• Argument: But <insert morally upright individual> has one, and if he has one, it can’t be all that bad!     In Catholic circles, the argument du jour is Father Stan Fortuna , who is a Catholic Priest with tattoos.    OK, this is always a stupid argument for many reasons, and I’ll address why.   Before I do, let me go on record as not intending in any way to disparage Father Stan Fortuna.   I honestly have no qualms about him doing what he does or having a tattoo – again, he knows why he does.    But whenever someone points to “a” person as the example among a sea of counterexamples, it is in no way an honest argument.   If you are truly going to make your life decisions based on the example of others, then you don’t look for exceptions to justify your own behavior.   You look for what the majority of people are doing that you admire and respect.   Exceptions are just that – exceptions.   And there’s a reason why they are exceptions.   Now, lest you think I am making an argument about just following the crowd, that’s misreading what I am saying.   Being a devout Catholic in and of itself is already not following the crowd.   But once you commit yourself, then you do want to follow the examples of other devout Catholics.    Most importantly, Venerables, Blesseds, Saints, and the other holy men and women we meet in our life should be very important role models, emulators, and mentors for us.   We should follow this crowd whenever the question is something that has a moral or spiritual component to it.    And in this case, the vast majority of examples in this group have not littered their body with tattoos.   Exceptions exist, of course.   But you have to acknowledge the predominant behavior and consider why that is the case.   And it is  a much stronger case.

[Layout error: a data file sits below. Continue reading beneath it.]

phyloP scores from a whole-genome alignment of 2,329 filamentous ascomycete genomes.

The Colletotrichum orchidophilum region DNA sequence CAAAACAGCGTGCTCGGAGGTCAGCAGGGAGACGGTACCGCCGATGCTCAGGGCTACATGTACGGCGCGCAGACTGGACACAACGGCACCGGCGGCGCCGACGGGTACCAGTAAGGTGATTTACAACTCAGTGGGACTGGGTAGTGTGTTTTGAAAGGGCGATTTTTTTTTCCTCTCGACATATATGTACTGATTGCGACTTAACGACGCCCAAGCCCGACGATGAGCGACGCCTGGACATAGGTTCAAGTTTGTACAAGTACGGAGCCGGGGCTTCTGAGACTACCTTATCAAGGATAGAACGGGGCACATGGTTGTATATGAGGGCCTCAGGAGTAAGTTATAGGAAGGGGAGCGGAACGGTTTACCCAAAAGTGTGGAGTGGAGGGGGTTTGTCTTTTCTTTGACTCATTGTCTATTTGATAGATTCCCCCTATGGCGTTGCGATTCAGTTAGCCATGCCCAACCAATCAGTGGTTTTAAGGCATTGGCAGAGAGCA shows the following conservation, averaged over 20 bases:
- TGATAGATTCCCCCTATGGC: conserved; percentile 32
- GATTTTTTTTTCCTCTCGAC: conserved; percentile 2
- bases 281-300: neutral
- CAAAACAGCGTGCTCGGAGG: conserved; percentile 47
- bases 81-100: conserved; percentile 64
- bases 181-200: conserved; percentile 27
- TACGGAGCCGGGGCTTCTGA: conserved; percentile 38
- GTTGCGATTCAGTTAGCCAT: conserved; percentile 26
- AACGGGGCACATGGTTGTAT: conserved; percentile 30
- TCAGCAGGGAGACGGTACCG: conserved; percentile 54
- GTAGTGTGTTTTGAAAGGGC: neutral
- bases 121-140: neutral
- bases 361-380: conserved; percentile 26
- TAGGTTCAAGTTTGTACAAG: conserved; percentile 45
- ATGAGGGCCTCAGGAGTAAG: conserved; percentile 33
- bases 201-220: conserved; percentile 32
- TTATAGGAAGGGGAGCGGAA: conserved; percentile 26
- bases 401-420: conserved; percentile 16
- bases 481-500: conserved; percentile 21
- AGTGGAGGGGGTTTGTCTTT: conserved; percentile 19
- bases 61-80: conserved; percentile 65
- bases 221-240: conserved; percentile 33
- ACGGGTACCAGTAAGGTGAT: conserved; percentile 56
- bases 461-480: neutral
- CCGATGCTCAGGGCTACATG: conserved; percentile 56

• Permanence Matters: My opinion.   But while young people don’t like to consider getting older or meeting other people or needing to be a good example for future children and all that, time moves quickly.   I’m 48 and I can still very clearly remember my high school and college days.   I remember how I thought about things, felt about things…   young people today have a difficult time thinking we can relate but I can tell you those youthful memories are very clear – we do get it.    I may think it’s stupid to color your hair pink, or pierce your nose, or wear some of the clothes you wear.   And I may argue why those things are stupid, and you may ignore me because I’m older and I don’t get it (even though I generally thought the same thing when I was young).    But ten years from now you won’t have that hair color any more, you probably won’t have the nose piercing, and you won’t be wearing those same clothes.   Because you’ll grow and mature and change the way you think, and for your own reasons decide that it’s time to move on from that experimentation.    But you ink a huge Eagle – or even a Cross – on your forearm or your back and it’s there forever unless you go through the agonizing and expensive experience of having it removed.    To not even rationally consider this element of getting a tattoo shows a lack of maturity and foresight, in my opinion.